Time “Check – In”

Time is a key factor in your career success. Take a minute today to look at how time has factored into your life and work since the start of 2018. How are you doing with time? If you are doing well, good for you! Keep up what you are doing. If time is getting the better of you, here are a few questions to ask yourself:

• How realistic are my expectations of the things I can get done in terms of the time I have to do them?

• Are stress or distractions getting in the way of using my time well? Am I maintaining the focus that I need to in my work?

• Is being tired or lack of exercise affecting my ability to get things done?

How you are handling time should always be on your radar. For more about your relationship with time, see my blog posts: Your Relationship With Time and Ten Ways To Change Your Relationship With Time


photo: geralt, pixabay.com

How’s Your Focus Today?

As you read this post, take a moment to assess how well you are focusing today. Are you tackling your top priorities? Are you instead focusing on lesser priorities or allowing yourself to be distracted?

Focus is a present-moment pursuit. It requires your attention and awareness – first, to identify your priorities and then, to stick to them. Keep your focus strong each day and you’ll find yourself moving forward.


photo: pixel2013, pixabay.com

Intentional Distraction

Sometimes, you can be your own worst enemy. One example is when you consciously and intentionally distract yourself from situations and tasks that need to get handled. You can do this when you really do not want to do something, you can’t get yourself to focus or stress or overwhelm is getting the better of you. Intentional distraction does not serve you. It only delays the inevitable and can create complications that you can do without.

Be aware of when you are distracting yourself by learning to recognize when you are being distracted and what is causing your distraction. When you are the cause, find a way to bring yourself back to center and remind yourself of why what you have to do must get done. Intentional distraction is a fool’s errand. It may keep you from something for a while, but ultimately slows you down and the situation and task is still there waiting for your attention.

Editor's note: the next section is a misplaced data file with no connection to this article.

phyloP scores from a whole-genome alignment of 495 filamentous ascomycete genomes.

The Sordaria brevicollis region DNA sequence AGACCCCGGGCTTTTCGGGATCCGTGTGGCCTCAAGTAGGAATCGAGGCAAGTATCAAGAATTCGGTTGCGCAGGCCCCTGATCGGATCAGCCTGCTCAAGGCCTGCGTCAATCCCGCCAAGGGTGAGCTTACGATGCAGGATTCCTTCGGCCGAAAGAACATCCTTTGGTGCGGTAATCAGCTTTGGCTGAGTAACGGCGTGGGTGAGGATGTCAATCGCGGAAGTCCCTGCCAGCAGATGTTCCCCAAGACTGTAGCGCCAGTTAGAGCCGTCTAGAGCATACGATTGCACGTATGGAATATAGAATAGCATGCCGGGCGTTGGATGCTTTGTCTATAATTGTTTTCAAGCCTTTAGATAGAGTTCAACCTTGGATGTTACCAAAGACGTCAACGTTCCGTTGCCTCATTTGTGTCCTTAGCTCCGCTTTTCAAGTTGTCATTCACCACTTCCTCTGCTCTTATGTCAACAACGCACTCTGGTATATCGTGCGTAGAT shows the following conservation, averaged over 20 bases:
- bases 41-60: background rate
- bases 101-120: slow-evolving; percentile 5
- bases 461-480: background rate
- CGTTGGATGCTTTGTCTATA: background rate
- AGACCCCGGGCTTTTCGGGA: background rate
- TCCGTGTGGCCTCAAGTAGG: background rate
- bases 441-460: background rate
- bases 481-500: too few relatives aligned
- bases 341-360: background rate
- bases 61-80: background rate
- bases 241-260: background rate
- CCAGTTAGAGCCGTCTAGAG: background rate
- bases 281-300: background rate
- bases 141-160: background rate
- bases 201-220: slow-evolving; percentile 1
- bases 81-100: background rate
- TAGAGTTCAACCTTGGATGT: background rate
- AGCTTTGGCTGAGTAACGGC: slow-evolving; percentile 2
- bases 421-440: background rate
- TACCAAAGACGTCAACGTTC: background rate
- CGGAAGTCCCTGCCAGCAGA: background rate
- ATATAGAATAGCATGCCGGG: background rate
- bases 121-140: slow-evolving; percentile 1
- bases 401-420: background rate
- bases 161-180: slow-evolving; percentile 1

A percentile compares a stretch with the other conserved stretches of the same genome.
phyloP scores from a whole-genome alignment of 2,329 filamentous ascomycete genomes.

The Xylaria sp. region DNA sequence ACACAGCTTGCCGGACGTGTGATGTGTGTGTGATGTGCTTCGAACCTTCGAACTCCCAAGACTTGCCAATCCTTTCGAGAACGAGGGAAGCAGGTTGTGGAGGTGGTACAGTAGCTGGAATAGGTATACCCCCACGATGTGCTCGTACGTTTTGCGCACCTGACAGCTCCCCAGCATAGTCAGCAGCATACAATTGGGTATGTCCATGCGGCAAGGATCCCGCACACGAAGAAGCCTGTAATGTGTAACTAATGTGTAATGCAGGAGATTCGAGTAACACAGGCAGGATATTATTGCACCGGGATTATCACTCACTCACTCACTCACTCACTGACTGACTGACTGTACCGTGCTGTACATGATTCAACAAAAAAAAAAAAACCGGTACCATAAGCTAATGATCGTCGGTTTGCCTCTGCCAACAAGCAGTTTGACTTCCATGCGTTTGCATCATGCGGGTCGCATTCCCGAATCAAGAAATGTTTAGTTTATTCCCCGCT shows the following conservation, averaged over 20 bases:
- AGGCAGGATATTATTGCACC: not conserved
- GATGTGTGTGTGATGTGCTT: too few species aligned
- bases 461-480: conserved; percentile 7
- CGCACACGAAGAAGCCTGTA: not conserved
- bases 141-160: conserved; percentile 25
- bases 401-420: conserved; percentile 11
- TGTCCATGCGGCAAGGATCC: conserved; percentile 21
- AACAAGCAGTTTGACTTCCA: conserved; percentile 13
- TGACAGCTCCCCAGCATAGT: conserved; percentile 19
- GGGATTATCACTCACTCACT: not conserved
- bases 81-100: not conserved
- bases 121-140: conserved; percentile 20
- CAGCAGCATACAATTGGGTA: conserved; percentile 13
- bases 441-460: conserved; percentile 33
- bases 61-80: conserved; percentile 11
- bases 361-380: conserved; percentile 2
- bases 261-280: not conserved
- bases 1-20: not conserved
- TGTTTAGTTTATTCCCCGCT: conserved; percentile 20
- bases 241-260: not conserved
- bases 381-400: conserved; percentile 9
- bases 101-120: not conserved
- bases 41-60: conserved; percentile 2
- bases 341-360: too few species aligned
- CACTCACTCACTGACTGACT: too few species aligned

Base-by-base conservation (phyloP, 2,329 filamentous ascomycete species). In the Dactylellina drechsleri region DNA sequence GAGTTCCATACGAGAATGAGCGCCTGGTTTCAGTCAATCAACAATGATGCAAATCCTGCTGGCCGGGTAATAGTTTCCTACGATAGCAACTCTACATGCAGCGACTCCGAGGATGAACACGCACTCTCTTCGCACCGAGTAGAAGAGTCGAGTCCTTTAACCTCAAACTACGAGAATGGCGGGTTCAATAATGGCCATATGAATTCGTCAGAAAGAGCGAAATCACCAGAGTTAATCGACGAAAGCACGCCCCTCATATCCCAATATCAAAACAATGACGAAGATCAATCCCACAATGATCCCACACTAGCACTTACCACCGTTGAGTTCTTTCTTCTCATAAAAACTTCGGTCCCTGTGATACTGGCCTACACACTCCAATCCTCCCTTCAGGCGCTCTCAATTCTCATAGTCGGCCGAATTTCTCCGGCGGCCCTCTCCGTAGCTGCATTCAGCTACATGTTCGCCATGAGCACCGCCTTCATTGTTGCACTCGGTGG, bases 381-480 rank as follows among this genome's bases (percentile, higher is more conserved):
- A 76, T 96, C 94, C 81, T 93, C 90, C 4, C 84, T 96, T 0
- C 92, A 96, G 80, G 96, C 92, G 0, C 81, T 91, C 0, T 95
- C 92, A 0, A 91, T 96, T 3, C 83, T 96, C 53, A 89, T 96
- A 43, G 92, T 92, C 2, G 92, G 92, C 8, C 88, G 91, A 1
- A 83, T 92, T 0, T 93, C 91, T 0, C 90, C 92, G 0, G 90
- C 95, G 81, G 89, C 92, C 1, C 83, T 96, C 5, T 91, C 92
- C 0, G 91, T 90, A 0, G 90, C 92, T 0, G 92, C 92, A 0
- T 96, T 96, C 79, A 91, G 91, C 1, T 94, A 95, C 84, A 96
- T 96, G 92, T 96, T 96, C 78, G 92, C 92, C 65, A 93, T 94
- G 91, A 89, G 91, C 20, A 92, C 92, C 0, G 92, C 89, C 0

photo: sdmacdonaldmiller, pixabay.com

The Mind’s Chatter

mindjohnhainpixabayWho is in charge – your mind or you? Often, your mind is a master in taking the lead. There are definite positives in that. However, staying centered among the mental, emotional, physical and spiritual aspects of your life has many more advantages. Allowing your mind to be a runaway train does not serve you.

What’s the nature of your mind’s chatter? Does it distract you? Cause worry or anxiety? Tell you false truths? Have you found ways to balance your mind’s chatter and maintain your center? In my next post, I’ll identify ten ways to balance your mind’s unproductive chatter.


photo: john hain, pixabay.com

10 Ways To Stay Fully Present To What You Are Doing

ID-100282431You’ll work better, faster and more effectively when you are fully present to what you are doing. Here are 10 ways to help you do it.

1. Work on one thing at a time, for a part of each day, to get accustomed to how it feels.

2. Schedule one task or meeting at a time. Don’t let people double-book you on your calendar. If they do, make a choice as soon as you see it, regarding what you will do during that time.

3. Work on your focus. When you are working on a task, honestly assess how focused you are on it.

4. If something distracts you, make a judgment either to allow the distraction and stop what you are doing or say no to it and resume what you are doing.

5. Be honest with yourself about time. Don’t try to do two days of work in one day.

6. Start recognizing what happens to you when you move out of the present moment (e.g. your stress starts rising, your mind wanders, you look for other things to do). Be aware of when these things happen.

7. Find a good book or video on mindfulness.

8. Give people your full attention when interacting with them (phone, in-person, e mail, text).

9. Complete your priority tasks first and know the time of day that you are at your best.

10. Find an exercise to practice that helps you bring yourself back to the present moment.


photo: Stuart Miles, FreeDigitalPhotos.net

How Often Are You Fully Present To What You Are Doing?

ID-100249700Stop laughing. ☺ It’s worth paying attention to. Why? When you are fully present to what you are doing, your work gets the benefit of your intelligence, attention, time and skill. Distraction or inattention diminishes the quality of your work and often increases the time you spend, for lesser results.